All Fall Down

All Fall Down

IMG_1950deadPoplar580

It’s expensive entertainment (see short slo-mo video below), but at least we didn’t have to go far to participate. Most watched from the ANNex windows. I had to see for myself.

The guys from Foggy Mountain Outdoor Maintenance arrived unexpectedly at the back door late yesterday morning, when their intended job of the day got nixed because of the muddy ground.

Ricky had come out a few months ago to clean our gutters, and I mentioned to him Ann’s concern about (and willingness to spend the money to remove) this 18″ diameter, 60 foot tall tulip poplar.

I had to grudgingly agree. Rotten at the base where the logging machinery in 1993 had injured it, this tree could go any time. Which direction was anybody’s guess.

To the north,  it would take out our powerline. To the east is our shed (whose roof you can see a bit of near image-center) and beyond that, the house. It would clearly lay waste to the shed and turn some future time into a terrible, no-good, very bad day.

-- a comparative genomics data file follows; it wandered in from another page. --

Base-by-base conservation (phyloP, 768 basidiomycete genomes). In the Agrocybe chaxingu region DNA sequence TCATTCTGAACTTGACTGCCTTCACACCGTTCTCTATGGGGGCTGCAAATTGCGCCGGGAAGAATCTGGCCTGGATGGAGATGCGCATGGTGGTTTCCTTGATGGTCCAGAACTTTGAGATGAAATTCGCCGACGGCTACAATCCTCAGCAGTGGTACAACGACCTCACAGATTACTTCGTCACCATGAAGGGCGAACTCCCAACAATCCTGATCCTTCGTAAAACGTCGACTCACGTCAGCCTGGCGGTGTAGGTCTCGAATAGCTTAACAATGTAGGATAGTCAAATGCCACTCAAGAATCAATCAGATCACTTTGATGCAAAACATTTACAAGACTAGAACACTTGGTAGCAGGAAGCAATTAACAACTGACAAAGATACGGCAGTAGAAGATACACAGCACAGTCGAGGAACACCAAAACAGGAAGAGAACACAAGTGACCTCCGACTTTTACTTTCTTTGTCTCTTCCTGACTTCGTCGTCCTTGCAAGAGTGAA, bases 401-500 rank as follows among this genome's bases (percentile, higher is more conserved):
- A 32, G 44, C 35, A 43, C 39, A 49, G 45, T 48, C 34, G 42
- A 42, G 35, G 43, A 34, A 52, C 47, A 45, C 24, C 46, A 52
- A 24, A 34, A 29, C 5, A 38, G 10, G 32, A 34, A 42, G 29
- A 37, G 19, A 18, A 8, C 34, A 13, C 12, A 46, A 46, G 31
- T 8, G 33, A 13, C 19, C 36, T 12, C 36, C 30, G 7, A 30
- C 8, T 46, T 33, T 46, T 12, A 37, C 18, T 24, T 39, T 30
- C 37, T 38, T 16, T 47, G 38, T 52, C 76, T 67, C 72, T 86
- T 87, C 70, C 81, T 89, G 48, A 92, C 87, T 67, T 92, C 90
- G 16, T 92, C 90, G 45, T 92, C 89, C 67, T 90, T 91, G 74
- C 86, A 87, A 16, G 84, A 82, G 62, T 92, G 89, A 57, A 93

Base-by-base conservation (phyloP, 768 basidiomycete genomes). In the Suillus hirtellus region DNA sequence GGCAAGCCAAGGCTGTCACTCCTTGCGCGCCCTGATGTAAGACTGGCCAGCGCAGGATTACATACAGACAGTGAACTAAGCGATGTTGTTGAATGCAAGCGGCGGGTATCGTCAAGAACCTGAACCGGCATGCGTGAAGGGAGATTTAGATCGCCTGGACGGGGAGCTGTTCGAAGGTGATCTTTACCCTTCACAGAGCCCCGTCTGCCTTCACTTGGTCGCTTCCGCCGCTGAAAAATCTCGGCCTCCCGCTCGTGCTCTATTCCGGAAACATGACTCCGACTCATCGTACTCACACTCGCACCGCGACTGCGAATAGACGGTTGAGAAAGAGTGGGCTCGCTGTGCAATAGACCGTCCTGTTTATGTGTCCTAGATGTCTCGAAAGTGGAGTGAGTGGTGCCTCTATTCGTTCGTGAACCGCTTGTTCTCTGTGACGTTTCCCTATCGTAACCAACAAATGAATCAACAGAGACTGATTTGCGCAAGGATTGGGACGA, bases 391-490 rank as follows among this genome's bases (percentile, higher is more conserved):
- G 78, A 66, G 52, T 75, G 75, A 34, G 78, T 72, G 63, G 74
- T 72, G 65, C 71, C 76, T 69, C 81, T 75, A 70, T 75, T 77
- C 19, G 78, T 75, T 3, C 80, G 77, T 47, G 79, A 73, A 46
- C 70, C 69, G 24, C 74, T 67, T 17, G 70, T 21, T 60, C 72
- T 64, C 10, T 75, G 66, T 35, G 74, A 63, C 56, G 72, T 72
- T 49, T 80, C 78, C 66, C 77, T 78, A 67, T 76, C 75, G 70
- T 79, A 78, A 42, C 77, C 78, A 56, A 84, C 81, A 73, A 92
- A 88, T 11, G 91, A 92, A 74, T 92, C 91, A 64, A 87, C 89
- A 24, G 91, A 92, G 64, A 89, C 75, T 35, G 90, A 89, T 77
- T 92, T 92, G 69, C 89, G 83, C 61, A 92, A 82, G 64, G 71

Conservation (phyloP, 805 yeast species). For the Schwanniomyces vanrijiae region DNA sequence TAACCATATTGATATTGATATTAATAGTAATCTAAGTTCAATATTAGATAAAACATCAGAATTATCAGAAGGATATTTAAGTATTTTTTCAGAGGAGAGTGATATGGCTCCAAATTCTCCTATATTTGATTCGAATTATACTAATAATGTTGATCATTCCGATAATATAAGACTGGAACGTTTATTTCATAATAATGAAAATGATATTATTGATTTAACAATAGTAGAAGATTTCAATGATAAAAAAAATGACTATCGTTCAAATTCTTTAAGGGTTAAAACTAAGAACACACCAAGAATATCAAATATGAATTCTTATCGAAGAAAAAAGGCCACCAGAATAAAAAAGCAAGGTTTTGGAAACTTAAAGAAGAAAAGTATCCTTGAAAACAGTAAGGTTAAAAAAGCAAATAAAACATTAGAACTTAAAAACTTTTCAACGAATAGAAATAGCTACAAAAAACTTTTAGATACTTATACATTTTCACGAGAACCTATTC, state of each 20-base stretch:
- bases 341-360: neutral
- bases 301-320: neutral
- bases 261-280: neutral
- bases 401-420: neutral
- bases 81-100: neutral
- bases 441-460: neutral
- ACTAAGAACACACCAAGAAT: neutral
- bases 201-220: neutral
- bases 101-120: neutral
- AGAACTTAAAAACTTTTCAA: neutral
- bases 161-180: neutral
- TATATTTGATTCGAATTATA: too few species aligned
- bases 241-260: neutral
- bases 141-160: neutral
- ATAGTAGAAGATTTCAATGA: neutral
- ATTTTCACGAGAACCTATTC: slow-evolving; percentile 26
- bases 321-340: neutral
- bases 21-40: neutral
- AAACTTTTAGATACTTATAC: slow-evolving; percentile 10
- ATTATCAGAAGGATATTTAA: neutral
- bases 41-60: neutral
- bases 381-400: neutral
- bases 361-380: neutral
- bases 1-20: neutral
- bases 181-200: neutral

The good thing going here was that we had determined Ricky’s utility truck could make it up the logging road above the house to tension a line he would fix high up in the tree. This would direct the line of fall to the west. You can click to watch it fall in slow motion, filmed with the iPhone 5s. TIMBER!!

Spoiler: Watch for the widow-maker to come down after you think it’s all over. Keep your guard UP when trees come DOWN!

About

Fred First holds masters degrees in Vertebrate Zoology and physical therapy, and has been a biology teacher and physical therapist by profession. He moved to southwest Virginia in 1975 and to Floyd County in 1997. He maintains a daily photo-blog, broadcasts essays on the Roanoke NPR station, and contributes regular columns for the Floyd Press and Roanoke's Star Sentinel. His two non-fiction books, Slow Road Home and his recent What We Hold in Our Hands, celebrate the riches that we possess in our families and communities, our natural bounty, social capital and Appalachian cultures old and new. He has served on the Jacksonville Center Board of Directors and is newly active in the Sustain Floyd organization. He lives in northeastern Floyd County on the headwaters of the Roanoke River.

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